Whatever its other legacies may prove to be, classical liberalism—the public philosophy that organizes social relations around the principles of individualist market exchange—is looking more and more like a recipe for environmental catastrophe, as reports of accelerating climate change become steadily more dire. Can the civic republican tradition succeed where market individualism seems to be failing so miserably?
In a suggestive article called “Civic Republicanism and Green Politics,” John Barry and Kimberly Smith argue that the answer is at least a qualified “yes.” Barry and Smith consider the republican tradition “the more fundamental and therefore more robust and enduring dimension of western democracies.”
Green politics, like civic republicanism, occupies a much more expansive historical frame of reference than the rival liberal tradition, animated as it is by the urgent imperative of bringing modern industrial civilization into harmony with the natural order, so as to preserve a habitable planet. Barry and Smith argue that civic republicanism and green politics share the same basic view of the human condition, one mostly missing from the liberal canon: a sense of human vulnerability—either to climate change or to the vagaries of random political chance, which Machiavelli famously called fortuna. In both frameworks, the existential condition of extreme vulnerability makes humans clearly dependent on one another—or more precisely, interdependent, as Aristotle, the first great philosopher of republicanism, insisted so strongly.
Operating from this shared sense of human fragility, both ideologies exhibit an intense concern with long-term sustainability. Machiavelli, who introduced republican thinking to the modern world, viewed political time as cyclical, and also ironic: The stronger a republic grew, the more susceptible it became to corruption and decay. The key to sustaining republican life against the corrosive influence of luxury, vice, and moral decline rested in the steady cultivation of civic virtue among citizens and leaders alike. And the essence of civic virtue is the willingness, in matters of state, to put the interests of the community ahead of one’s personal interest—an impossible demand, as green and republican thinkers jointly concede, amid the conditions of acute wealth inequality in civically imperiled societies like today’s America.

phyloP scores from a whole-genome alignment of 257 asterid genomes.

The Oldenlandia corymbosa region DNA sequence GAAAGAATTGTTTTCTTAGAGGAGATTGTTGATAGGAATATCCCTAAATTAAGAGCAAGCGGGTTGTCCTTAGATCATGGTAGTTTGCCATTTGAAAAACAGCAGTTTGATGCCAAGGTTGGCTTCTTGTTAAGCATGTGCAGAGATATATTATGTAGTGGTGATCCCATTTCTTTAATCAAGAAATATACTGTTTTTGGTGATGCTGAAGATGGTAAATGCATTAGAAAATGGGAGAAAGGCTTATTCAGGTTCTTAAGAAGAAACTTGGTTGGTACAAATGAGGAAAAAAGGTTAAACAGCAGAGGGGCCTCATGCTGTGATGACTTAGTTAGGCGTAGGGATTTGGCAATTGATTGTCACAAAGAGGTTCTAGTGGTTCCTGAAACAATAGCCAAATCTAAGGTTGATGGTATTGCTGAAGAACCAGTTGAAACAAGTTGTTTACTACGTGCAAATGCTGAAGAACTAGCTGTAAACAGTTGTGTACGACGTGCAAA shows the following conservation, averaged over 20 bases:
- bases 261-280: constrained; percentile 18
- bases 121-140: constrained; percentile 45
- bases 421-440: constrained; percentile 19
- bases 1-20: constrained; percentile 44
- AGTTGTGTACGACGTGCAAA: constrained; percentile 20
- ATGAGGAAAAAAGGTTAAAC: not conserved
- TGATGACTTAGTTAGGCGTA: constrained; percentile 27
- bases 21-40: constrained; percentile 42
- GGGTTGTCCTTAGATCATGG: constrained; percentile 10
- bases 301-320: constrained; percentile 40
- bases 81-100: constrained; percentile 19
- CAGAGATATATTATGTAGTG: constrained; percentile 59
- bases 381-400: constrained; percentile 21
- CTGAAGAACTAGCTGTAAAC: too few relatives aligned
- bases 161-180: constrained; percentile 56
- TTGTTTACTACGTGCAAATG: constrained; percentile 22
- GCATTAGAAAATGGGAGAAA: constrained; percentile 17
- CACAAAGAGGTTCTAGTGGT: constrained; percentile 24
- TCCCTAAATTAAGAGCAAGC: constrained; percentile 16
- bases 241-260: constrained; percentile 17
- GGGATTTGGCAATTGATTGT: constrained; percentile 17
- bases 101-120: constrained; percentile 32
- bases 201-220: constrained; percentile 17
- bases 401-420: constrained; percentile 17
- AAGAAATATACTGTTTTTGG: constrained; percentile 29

Barry and Smith report that civic republicanism’s overarching concern with political leadership is woefully absent from green theory. Green activists have grown myopic when it comes to the cultivation of leadership, they argue, because they tend to be ideologically committed to the false sense that forceful leadership is incompatible with the green ideal of participatory, grassroots democracy. Barry and Smith counter that a viable green politics can only succeed if “inspiring political leadership” helps navigate the unworkable status quo toward a sustainable socioeconomic order.
This is not to say, however, that green republicanism is a top-down exercise in political persuasion; quite the contrary. Political scientist Jason Lambacher insists that an environmentally robust republican tradition can only arise out of an ethos of expansive political participation.
Lambacher reaches this conclusion through a nuanced study of parallels between republican and green philosophy, as he extrapolates them from the writings of Hannah Arendt, the twentieth century’s most brilliant exponent of republican ideals. Arendt was tormented by what she perceived as the loss of “political freedom” in the modern world—by which she meant the ability to act politically, that is, in the best interests of the community as a whole, or the “common good.” This atrophy of a modern politics of virtue arose via the gradual enclosure of the political sphere by the economic one, Arendt argued. Contemporary political action is focused on fueling the dynamics of an individualistic, consumerist economy; and green economics likewise holds consumer capitalism responsible both for the creation of a grossly unequal society, and for a concomitant despoliation of the natural environment.
Lambacher nourishes the hope, as Arendt did, that a participatory dialogue allowing for the expression of pluralistic points of view—which would inevitably become, in Arendt’s phrase, a site of agonistic contestation—might produce broad agreement on how an ecologically balanced society could function. In a 2009 article, Georgetown University Law Professor Hope M. Babcock introduces the concept of the “environmental republican moment”—the interval when, due to growing awareness of looming ecological catastrophe, citizens might be open to changing their behavior in relation to environmental challenges, through “a process that is essentially a dialogue” but also, as in Arendt, more clamorous than consensual.
Where exactly would such an interlocutory process take place? As per republican ideology, in local communities—where, Babcock avers, “citizens can ‘practice’ the art of citizenship.” Actually, given the present tenor of American political debate, “clamorous” and “agonistic contestation” might be understated descriptions of how such dialogues could well turn out. Is this cause for despair? We will consider that question next time around.